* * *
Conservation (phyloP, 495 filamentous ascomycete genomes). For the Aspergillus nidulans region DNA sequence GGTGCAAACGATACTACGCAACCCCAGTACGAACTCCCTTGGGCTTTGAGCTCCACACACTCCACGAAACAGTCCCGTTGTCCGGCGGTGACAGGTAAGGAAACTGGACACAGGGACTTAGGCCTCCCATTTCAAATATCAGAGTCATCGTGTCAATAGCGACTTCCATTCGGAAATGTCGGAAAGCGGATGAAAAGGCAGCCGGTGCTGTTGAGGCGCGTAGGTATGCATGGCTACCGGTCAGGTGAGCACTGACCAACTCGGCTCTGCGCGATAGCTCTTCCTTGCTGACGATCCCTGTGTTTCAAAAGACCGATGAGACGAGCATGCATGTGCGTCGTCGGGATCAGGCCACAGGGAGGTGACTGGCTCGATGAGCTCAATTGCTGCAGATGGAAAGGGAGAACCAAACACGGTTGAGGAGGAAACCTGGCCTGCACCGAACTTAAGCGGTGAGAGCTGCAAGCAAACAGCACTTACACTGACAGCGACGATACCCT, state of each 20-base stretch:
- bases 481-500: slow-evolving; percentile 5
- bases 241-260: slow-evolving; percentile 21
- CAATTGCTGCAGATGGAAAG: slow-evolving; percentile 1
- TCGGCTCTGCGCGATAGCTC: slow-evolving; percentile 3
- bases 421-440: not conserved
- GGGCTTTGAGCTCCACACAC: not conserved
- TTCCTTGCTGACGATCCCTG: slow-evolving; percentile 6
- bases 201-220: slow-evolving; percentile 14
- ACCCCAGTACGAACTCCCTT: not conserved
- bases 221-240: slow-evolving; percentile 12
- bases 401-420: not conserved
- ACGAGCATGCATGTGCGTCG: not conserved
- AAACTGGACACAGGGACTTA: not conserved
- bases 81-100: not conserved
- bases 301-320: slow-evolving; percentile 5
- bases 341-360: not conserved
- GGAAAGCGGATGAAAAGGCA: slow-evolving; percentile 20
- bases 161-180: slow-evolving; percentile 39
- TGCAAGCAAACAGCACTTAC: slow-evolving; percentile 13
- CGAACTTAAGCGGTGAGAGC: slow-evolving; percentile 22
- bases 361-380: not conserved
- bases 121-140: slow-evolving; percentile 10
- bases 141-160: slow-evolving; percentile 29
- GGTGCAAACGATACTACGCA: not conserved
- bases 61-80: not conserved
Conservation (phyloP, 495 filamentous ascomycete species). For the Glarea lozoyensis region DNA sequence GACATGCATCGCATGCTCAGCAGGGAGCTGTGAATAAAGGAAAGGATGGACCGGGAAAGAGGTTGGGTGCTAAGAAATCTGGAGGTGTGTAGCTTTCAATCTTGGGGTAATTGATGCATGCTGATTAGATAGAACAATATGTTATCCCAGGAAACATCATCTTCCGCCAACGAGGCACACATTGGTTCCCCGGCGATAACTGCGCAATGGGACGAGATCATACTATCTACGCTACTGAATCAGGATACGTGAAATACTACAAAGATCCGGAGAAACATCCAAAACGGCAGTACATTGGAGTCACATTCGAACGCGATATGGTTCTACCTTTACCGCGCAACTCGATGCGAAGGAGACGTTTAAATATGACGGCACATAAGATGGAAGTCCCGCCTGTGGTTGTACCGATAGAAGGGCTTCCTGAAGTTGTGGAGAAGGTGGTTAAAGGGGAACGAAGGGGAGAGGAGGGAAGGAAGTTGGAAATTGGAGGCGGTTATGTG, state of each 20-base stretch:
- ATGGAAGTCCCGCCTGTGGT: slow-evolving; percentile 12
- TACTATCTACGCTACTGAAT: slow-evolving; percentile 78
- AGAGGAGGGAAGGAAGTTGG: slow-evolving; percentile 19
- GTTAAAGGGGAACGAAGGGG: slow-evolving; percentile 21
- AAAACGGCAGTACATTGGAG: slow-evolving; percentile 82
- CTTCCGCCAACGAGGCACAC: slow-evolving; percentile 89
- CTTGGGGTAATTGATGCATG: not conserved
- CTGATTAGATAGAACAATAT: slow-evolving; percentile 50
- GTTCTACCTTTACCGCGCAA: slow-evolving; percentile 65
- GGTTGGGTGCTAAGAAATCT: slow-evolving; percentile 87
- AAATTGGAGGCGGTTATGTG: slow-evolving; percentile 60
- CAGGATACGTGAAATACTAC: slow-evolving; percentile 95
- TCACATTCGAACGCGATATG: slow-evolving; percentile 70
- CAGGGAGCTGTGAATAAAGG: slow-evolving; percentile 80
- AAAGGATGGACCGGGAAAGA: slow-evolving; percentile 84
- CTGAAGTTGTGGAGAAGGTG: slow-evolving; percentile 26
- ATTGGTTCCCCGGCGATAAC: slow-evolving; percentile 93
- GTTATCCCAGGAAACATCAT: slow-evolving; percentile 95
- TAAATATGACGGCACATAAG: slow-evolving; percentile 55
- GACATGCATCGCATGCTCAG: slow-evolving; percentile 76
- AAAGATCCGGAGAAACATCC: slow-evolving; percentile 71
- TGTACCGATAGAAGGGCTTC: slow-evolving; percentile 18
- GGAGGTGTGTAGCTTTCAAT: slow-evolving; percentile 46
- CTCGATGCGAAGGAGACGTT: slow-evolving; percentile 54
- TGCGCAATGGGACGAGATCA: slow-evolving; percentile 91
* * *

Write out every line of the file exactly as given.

Conservation (phyloP, 495 filamentous ascomycete genomes). For the Aspergillus nidulans region DNA sequence GGTGCAAACGATACTACGCAACCCCAGTACGAACTCCCTTGGGCTTTGAGCTCCACACACTCCACGAAACAGTCCCGTTGTCCGGCGGTGACAGGTAAGGAAACTGGACACAGGGACTTAGGCCTCCCATTTCAAATATCAGAGTCATCGTGTCAATAGCGACTTCCATTCGGAAATGTCGGAAAGCGGATGAAAAGGCAGCCGGTGCTGTTGAGGCGCGTAGGTATGCATGGCTACCGGTCAGGTGAGCACTGACCAACTCGGCTCTGCGCGATAGCTCTTCCTTGCTGACGATCCCTGTGTTTCAAAAGACCGATGAGACGAGCATGCATGTGCGTCGTCGGGATCAGGCCACAGGGAGGTGACTGGCTCGATGAGCTCAATTGCTGCAGATGGAAAGGGAGAACCAAACACGGTTGAGGAGGAAACCTGGCCTGCACCGAACTTAAGCGGTGAGAGCTGCAAGCAAACAGCACTTACACTGACAGCGACGATACCCT, state of each 20-base stretch:
- bases 481-500: slow-evolving; percentile 5
- bases 241-260: slow-evolving; percentile 21
- CAATTGCTGCAGATGGAAAG: slow-evolving; percentile 1
- TCGGCTCTGCGCGATAGCTC: slow-evolving; percentile 3
- bases 421-440: not conserved
- GGGCTTTGAGCTCCACACAC: not conserved
- TTCCTTGCTGACGATCCCTG: slow-evolving; percentile 6
- bases 201-220: slow-evolving; percentile 14
- ACCCCAGTACGAACTCCCTT: not conserved
- bases 221-240: slow-evolving; percentile 12
- bases 401-420: not conserved
- ACGAGCATGCATGTGCGTCG: not conserved
- AAACTGGACACAGGGACTTA: not conserved
- bases 81-100: not conserved
- bases 301-320: slow-evolving; percentile 5
- bases 341-360: not conserved
- GGAAAGCGGATGAAAAGGCA: slow-evolving; percentile 20
- bases 161-180: slow-evolving; percentile 39
- TGCAAGCAAACAGCACTTAC: slow-evolving; percentile 13
- CGAACTTAAGCGGTGAGAGC: slow-evolving; percentile 22
- bases 361-380: not conserved
- bases 121-140: slow-evolving; percentile 10
- bases 141-160: slow-evolving; percentile 29
- GGTGCAAACGATACTACGCA: not conserved
- bases 61-80: not conserved
Conservation (phyloP, 495 filamentous ascomycete species). For the Glarea lozoyensis region DNA sequence GACATGCATCGCATGCTCAGCAGGGAGCTGTGAATAAAGGAAAGGATGGACCGGGAAAGAGGTTGGGTGCTAAGAAATCTGGAGGTGTGTAGCTTTCAATCTTGGGGTAATTGATGCATGCTGATTAGATAGAACAATATGTTATCCCAGGAAACATCATCTTCCGCCAACGAGGCACACATTGGTTCCCCGGCGATAACTGCGCAATGGGACGAGATCATACTATCTACGCTACTGAATCAGGATACGTGAAATACTACAAAGATCCGGAGAAACATCCAAAACGGCAGTACATTGGAGTCACATTCGAACGCGATATGGTTCTACCTTTACCGCGCAACTCGATGCGAAGGAGACGTTTAAATATGACGGCACATAAGATGGAAGTCCCGCCTGTGGTTGTACCGATAGAAGGGCTTCCTGAAGTTGTGGAGAAGGTGGTTAAAGGGGAACGAAGGGGAGAGGAGGGAAGGAAGTTGGAAATTGGAGGCGGTTATGTG, state of each 20-base stretch:
- ATGGAAGTCCCGCCTGTGGT: slow-evolving; percentile 12
- TACTATCTACGCTACTGAAT: slow-evolving; percentile 78
- AGAGGAGGGAAGGAAGTTGG: slow-evolving; percentile 19
- GTTAAAGGGGAACGAAGGGG: slow-evolving; percentile 21
- AAAACGGCAGTACATTGGAG: slow-evolving; percentile 82
- CTTCCGCCAACGAGGCACAC: slow-evolving; percentile 89
- CTTGGGGTAATTGATGCATG: not conserved
- CTGATTAGATAGAACAATAT: slow-evolving; percentile 50
- GTTCTACCTTTACCGCGCAA: slow-evolving; percentile 65
- GGTTGGGTGCTAAGAAATCT: slow-evolving; percentile 87
- AAATTGGAGGCGGTTATGTG: slow-evolving; percentile 60
- CAGGATACGTGAAATACTAC: slow-evolving; percentile 95
- TCACATTCGAACGCGATATG: slow-evolving; percentile 70
- CAGGGAGCTGTGAATAAAGG: slow-evolving; percentile 80
- AAAGGATGGACCGGGAAAGA: slow-evolving; percentile 84
- CTGAAGTTGTGGAGAAGGTG: slow-evolving; percentile 26
- ATTGGTTCCCCGGCGATAAC: slow-evolving; percentile 93
- GTTATCCCAGGAAACATCAT: slow-evolving; percentile 95
- TAAATATGACGGCACATAAG: slow-evolving; percentile 55
- GACATGCATCGCATGCTCAG: slow-evolving; percentile 76
- AAAGATCCGGAGAAACATCC: slow-evolving; percentile 71
- TGTACCGATAGAAGGGCTTC: slow-evolving; percentile 18
- GGAGGTGTGTAGCTTTCAAT: slow-evolving; percentile 46
- CTCGATGCGAAGGAGACGTT: slow-evolving; percentile 54
- TGCGCAATGGGACGAGATCA: slow-evolving; percentile 91